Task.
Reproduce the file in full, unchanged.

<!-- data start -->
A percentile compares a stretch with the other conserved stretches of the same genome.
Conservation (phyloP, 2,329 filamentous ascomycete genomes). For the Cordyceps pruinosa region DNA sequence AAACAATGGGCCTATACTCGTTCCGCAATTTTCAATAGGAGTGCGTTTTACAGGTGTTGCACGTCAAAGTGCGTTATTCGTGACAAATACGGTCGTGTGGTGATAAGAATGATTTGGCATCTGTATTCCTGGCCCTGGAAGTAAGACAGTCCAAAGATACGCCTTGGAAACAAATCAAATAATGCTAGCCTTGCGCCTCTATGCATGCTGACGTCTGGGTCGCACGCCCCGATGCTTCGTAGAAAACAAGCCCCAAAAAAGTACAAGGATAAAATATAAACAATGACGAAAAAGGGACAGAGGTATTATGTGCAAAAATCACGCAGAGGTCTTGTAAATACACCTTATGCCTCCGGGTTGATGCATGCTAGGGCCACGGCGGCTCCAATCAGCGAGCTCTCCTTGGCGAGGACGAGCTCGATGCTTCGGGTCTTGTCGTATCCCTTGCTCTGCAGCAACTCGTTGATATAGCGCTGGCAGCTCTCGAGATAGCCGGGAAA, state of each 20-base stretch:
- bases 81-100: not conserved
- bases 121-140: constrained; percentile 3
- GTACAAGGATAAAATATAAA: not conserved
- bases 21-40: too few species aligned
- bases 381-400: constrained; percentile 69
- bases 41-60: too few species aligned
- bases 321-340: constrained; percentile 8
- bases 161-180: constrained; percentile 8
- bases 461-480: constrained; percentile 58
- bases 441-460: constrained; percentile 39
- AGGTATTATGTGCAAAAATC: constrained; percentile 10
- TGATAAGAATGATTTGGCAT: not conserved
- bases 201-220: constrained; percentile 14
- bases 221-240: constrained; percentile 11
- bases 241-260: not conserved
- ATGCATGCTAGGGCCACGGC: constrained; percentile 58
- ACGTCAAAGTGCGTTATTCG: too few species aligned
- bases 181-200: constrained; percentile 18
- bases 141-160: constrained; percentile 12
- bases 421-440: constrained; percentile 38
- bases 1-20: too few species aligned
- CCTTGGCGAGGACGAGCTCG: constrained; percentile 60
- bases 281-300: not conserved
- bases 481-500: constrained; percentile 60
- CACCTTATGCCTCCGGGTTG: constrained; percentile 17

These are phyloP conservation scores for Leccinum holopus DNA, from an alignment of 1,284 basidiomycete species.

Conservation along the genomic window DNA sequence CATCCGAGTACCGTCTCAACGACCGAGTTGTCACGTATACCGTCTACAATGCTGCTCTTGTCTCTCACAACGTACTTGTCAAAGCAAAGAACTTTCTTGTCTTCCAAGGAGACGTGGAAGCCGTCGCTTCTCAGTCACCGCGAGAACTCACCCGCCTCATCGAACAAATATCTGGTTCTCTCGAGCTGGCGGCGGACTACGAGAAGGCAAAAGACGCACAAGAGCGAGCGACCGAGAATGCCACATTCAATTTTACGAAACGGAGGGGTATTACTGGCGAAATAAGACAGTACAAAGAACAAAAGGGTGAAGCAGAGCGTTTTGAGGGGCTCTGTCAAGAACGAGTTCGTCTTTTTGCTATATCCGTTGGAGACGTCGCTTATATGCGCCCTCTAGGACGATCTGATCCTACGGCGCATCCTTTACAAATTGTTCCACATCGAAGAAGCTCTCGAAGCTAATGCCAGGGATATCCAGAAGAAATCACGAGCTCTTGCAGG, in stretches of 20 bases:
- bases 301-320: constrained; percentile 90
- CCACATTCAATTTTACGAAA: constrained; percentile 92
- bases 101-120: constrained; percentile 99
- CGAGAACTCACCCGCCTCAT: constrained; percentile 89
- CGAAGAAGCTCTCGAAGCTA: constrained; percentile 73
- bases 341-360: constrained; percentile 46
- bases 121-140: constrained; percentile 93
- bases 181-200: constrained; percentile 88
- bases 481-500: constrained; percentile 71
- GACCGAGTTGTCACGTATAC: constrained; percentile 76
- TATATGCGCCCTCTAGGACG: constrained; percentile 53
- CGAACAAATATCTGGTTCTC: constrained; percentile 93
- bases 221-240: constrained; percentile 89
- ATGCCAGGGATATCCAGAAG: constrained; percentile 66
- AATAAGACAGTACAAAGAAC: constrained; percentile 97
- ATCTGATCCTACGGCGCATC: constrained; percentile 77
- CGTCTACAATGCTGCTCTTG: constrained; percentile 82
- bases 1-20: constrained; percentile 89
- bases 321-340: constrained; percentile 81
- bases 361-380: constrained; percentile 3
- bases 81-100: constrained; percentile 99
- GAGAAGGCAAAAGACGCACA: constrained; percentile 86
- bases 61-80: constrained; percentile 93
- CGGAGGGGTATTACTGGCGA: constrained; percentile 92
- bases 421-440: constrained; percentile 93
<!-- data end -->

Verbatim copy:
A percentile compares a stretch with the other conserved stretches of the same genome.
Conservation (phyloP, 2,329 filamentous ascomycete genomes). For the Cordyceps pruinosa region DNA sequence AAACAATGGGCCTATACTCGTTCCGCAATTTTCAATAGGAGTGCGTTTTACAGGTGTTGCACGTCAAAGTGCGTTATTCGTGACAAATACGGTCGTGTGGTGATAAGAATGATTTGGCATCTGTATTCCTGGCCCTGGAAGTAAGACAGTCCAAAGATACGCCTTGGAAACAAATCAAATAATGCTAGCCTTGCGCCTCTATGCATGCTGACGTCTGGGTCGCACGCCCCGATGCTTCGTAGAAAACAAGCCCCAAAAAAGTACAAGGATAAAATATAAACAATGACGAAAAAGGGACAGAGGTATTATGTGCAAAAATCACGCAGAGGTCTTGTAAATACACCTTATGCCTCCGGGTTGATGCATGCTAGGGCCACGGCGGCTCCAATCAGCGAGCTCTCCTTGGCGAGGACGAGCTCGATGCTTCGGGTCTTGTCGTATCCCTTGCTCTGCAGCAACTCGTTGATATAGCGCTGGCAGCTCTCGAGATAGCCGGGAAA, state of each 20-base stretch:
- bases 81-100: not conserved
- bases 121-140: constrained; percentile 3
- GTACAAGGATAAAATATAAA: not conserved
- bases 21-40: too few species aligned
- bases 381-400: constrained; percentile 69
- bases 41-60: too few species aligned
- bases 321-340: constrained; percentile 8
- bases 161-180: constrained; percentile 8
- bases 461-480: constrained; percentile 58
- bases 441-460: constrained; percentile 39
- AGGTATTATGTGCAAAAATC: constrained; percentile 10
- TGATAAGAATGATTTGGCAT: not conserved
- bases 201-220: constrained; percentile 14
- bases 221-240: constrained; percentile 11
- bases 241-260: not conserved
- ATGCATGCTAGGGCCACGGC: constrained; percentile 58
- ACGTCAAAGTGCGTTATTCG: too few species aligned
- bases 181-200: constrained; percentile 18
- bases 141-160: constrained; percentile 12
- bases 421-440: constrained; percentile 38
- bases 1-20: too few species aligned
- CCTTGGCGAGGACGAGCTCG: constrained; percentile 60
- bases 281-300: not conserved
- bases 481-500: constrained; percentile 60
- CACCTTATGCCTCCGGGTTG: constrained; percentile 17

These are phyloP conservation scores for Leccinum holopus DNA, from an alignment of 1,284 basidiomycete species.

Conservation along the genomic window DNA sequence CATCCGAGTACCGTCTCAACGACCGAGTTGTCACGTATACCGTCTACAATGCTGCTCTTGTCTCTCACAACGTACTTGTCAAAGCAAAGAACTTTCTTGTCTTCCAAGGAGACGTGGAAGCCGTCGCTTCTCAGTCACCGCGAGAACTCACCCGCCTCATCGAACAAATATCTGGTTCTCTCGAGCTGGCGGCGGACTACGAGAAGGCAAAAGACGCACAAGAGCGAGCGACCGAGAATGCCACATTCAATTTTACGAAACGGAGGGGTATTACTGGCGAAATAAGACAGTACAAAGAACAAAAGGGTGAAGCAGAGCGTTTTGAGGGGCTCTGTCAAGAACGAGTTCGTCTTTTTGCTATATCCGTTGGAGACGTCGCTTATATGCGCCCTCTAGGACGATCTGATCCTACGGCGCATCCTTTACAAATTGTTCCACATCGAAGAAGCTCTCGAAGCTAATGCCAGGGATATCCAGAAGAAATCACGAGCTCTTGCAGG, in stretches of 20 bases:
- bases 301-320: constrained; percentile 90
- CCACATTCAATTTTACGAAA: constrained; percentile 92
- bases 101-120: constrained; percentile 99
- CGAGAACTCACCCGCCTCAT: constrained; percentile 89
- CGAAGAAGCTCTCGAAGCTA: constrained; percentile 73
- bases 341-360: constrained; percentile 46
- bases 121-140: constrained; percentile 93
- bases 181-200: constrained; percentile 88
- bases 481-500: constrained; percentile 71
- GACCGAGTTGTCACGTATAC: constrained; percentile 76
- TATATGCGCCCTCTAGGACG: constrained; percentile 53
- CGAACAAATATCTGGTTCTC: constrained; percentile 93
- bases 221-240: constrained; percentile 89
- ATGCCAGGGATATCCAGAAG: constrained; percentile 66
- AATAAGACAGTACAAAGAAC: constrained; percentile 97
- ATCTGATCCTACGGCGCATC: constrained; percentile 77
- CGTCTACAATGCTGCTCTTG: constrained; percentile 82
- bases 1-20: constrained; percentile 89
- bases 321-340: constrained; percentile 81
- bases 361-380: constrained; percentile 3
- bases 81-100: constrained; percentile 99
- GAGAAGGCAAAAGACGCACA: constrained; percentile 86
- bases 61-80: constrained; percentile 93
- CGGAGGGGTATTACTGGCGA: constrained; percentile 92
- bases 421-440: constrained; percentile 93